The only thing left to do was to find someone who knew their way around town and could help me locate the address I was given. And who else but the driver? I did the most logical thing and asked him, “Sir, do you know so-and-so place in Markudi? That’s where I’m going to stop.” He looked at me, nodded several times and even repeated the name of the place I mentioned with an air of familiarity.
So, you can imagine my shock when few minutes after we enter the city, the driver stopped without warning, brought down my luggage, and gestured for me to come down. He zoomed off before I could put myself together. It was only in retrospect that it dawned on me what actually that night. I had assumed the driver knew where I was going to. Worse still, I assumed he was going to drop me off at that place. And all the while I was busy making assumptions, the driver couldn’t hear or speak English!
And this leads to the second lesson I learned, albeit in the most unfortunate circumstances: A nod doesn’t always translate to understanding or agreement. Before you go ahead with any decision, you need to be certain it is founded on fact and truth and not mere assumptions. One foolproof way to avoid the assumption trap is to ask questions and keep asking again and again. Even more important than asking questions, is asking the right question and demanding appropriate answers to the questions you’ve asked.
3. Be grateful for the littlest of things; your trash may be someone’s gold
Of the numerous thrills of road travel, I particularly looked forward to watching the changing scenery as we traveled down south and enjoying the breeze as it rushed past my face. Fortunately, I almost always got a seat by the window of the vehicles I boarded. In fact, I spent a greater part of the entire journey staring out of windows than sleeping or fiddling with my phone.
Though I recall seeing a few breathtaking hills, plateaus and rivers, what left the most impression was observing the lives of the locals as we passed through their communities. I took note of the children playing semi-naked, mud houses so small you’d wonder if there would be enough space for your legs, and the absence of transmission lines and pipe-borne water. Once or twice, I even caught myself looking for some form of discontentment or sadness in the eyes of the hawkers who pressed against our windows urging us to buy their wares.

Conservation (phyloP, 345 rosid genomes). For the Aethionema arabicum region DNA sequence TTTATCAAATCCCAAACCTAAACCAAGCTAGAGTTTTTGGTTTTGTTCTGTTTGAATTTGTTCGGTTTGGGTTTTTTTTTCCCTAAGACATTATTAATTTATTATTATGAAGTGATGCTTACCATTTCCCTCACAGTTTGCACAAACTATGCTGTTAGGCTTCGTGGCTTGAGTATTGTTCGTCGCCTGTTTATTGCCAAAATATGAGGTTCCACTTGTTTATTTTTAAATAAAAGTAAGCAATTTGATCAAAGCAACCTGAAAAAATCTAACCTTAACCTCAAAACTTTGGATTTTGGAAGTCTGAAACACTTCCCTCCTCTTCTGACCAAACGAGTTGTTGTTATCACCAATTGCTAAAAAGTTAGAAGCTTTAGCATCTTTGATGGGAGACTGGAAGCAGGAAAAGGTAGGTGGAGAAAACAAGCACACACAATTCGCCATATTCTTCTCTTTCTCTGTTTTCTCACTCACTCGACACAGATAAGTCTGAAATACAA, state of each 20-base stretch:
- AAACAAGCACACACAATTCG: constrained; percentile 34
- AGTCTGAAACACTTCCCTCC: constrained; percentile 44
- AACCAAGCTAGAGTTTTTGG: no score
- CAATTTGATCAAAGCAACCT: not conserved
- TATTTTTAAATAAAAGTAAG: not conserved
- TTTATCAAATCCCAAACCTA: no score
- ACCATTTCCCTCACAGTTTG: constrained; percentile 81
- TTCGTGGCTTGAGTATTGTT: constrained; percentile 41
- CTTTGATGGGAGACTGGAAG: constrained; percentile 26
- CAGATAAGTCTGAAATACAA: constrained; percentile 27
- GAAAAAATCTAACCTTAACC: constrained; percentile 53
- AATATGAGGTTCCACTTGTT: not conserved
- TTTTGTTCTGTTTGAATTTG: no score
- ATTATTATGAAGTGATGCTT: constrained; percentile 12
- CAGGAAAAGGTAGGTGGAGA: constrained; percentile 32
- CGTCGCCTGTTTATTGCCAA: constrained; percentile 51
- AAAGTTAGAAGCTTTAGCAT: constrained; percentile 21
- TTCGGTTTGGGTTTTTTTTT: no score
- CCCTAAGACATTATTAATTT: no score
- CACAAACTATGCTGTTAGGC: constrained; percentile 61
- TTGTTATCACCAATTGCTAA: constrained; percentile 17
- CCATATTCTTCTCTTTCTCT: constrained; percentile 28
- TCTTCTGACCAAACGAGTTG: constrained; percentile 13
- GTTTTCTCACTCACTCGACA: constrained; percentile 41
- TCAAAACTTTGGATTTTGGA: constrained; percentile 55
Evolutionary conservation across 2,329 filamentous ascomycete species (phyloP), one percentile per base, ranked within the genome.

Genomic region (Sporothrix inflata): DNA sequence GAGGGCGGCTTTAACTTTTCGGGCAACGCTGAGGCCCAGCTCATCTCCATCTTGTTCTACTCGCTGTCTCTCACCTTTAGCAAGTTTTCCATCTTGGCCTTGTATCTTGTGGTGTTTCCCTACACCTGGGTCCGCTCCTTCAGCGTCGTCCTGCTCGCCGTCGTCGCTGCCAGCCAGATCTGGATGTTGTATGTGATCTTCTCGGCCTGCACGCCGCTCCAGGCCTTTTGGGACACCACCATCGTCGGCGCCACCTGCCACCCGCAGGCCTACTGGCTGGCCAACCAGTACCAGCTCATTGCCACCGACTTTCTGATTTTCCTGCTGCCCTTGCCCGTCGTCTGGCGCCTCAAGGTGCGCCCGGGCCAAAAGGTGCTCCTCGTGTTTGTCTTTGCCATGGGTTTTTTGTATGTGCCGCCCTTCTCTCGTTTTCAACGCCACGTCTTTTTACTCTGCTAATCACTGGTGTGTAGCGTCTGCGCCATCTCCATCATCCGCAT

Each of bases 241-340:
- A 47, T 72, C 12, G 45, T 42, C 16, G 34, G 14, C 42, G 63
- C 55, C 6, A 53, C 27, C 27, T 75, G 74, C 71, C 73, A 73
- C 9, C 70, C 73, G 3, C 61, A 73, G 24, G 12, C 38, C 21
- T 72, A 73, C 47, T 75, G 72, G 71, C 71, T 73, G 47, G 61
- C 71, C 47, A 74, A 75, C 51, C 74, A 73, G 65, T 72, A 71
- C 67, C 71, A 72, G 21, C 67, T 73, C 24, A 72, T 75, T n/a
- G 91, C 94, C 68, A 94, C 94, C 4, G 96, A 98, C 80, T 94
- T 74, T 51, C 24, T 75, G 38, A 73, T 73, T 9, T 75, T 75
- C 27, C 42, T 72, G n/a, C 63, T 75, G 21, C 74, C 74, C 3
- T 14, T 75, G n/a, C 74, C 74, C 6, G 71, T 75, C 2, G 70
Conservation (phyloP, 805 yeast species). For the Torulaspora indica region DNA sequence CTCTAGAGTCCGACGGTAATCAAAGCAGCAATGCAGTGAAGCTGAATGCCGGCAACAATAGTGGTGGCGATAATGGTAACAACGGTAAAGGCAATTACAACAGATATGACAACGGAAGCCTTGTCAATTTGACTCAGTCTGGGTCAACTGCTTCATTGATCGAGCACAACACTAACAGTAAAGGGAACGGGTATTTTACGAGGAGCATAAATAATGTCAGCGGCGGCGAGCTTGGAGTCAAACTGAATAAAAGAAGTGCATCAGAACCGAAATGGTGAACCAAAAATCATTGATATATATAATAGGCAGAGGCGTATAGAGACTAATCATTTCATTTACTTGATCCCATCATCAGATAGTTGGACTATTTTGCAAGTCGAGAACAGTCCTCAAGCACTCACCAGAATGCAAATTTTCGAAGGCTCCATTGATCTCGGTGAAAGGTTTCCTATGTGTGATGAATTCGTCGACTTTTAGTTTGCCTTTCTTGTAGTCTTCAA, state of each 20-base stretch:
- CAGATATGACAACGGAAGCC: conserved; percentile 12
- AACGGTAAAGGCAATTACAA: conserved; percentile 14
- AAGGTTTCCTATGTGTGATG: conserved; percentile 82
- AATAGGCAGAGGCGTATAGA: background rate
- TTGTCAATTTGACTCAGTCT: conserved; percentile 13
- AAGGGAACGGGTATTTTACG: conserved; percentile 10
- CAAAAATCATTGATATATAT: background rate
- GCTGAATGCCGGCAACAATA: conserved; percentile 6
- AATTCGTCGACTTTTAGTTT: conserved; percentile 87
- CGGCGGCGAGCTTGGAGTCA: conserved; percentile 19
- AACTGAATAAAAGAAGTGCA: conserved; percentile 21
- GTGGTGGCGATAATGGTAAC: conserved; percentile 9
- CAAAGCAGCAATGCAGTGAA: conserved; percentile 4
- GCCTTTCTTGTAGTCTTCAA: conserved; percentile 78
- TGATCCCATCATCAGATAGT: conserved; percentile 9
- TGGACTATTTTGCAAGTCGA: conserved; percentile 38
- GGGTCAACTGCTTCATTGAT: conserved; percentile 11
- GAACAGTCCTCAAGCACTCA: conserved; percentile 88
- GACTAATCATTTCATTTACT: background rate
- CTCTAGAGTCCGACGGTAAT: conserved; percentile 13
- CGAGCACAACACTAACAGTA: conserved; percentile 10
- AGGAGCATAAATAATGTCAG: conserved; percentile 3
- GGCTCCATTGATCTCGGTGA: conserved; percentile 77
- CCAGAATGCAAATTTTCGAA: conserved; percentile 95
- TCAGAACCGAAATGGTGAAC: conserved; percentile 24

But then it struck me that this was life, as they knew it. I could only feel discontented because I was opportune to grow up under different (and probably better) conditions. Rather than whine and grumble because things don’t pan out the way I want, I’ve chosen to fill my heart with gratitude for what I have. Yes, I didn’t attend Harvard or any other ivy-league, but I was privileged to have a decent university education. Yes, I can’t afford to vacation in the Bahamas, but I have access to the Internet and books which inform me of the existence of such places. And though I cannot have dinner at a fancy restaurant as often as I please, every night I’m surrounded by a loving family with food on our table. I think you get the point so I wouldn’t stress it further.
Finally, I discovered in the process of documenting this journey that certain details and memories became hazy as though they never happened (and to think it’s been barely three months!). So, one last lesson to wrap this up is: learn to enjoy each phase of your journey, for very soon all you may have would be vague memories. Like a blogger-friend once told me, don’t be so focused on tomorrow that you lose sight of all that today affords. Be intentional, do life on purpose, and embrace your journey.
– Fae for AEW.
About our guest writer
Fae is a girl of many parts: engineer-cum-numerical analyst, amateur baker, travel enthusiast, fiction lover, logophile, speaker and most recently blogger. But don’t let this fool you because her perfect day is spent curling up on a couch with a good novel and she hopes that one day she’d be paid for this.
She is also the host of Shenonyms, a yearly workshop for young women to network, learn about God and live purposefully.
Connect with her on Facebook @faenomenal, and also on her blog faenomenal.com where she creates light-hearted and relatable content weekly.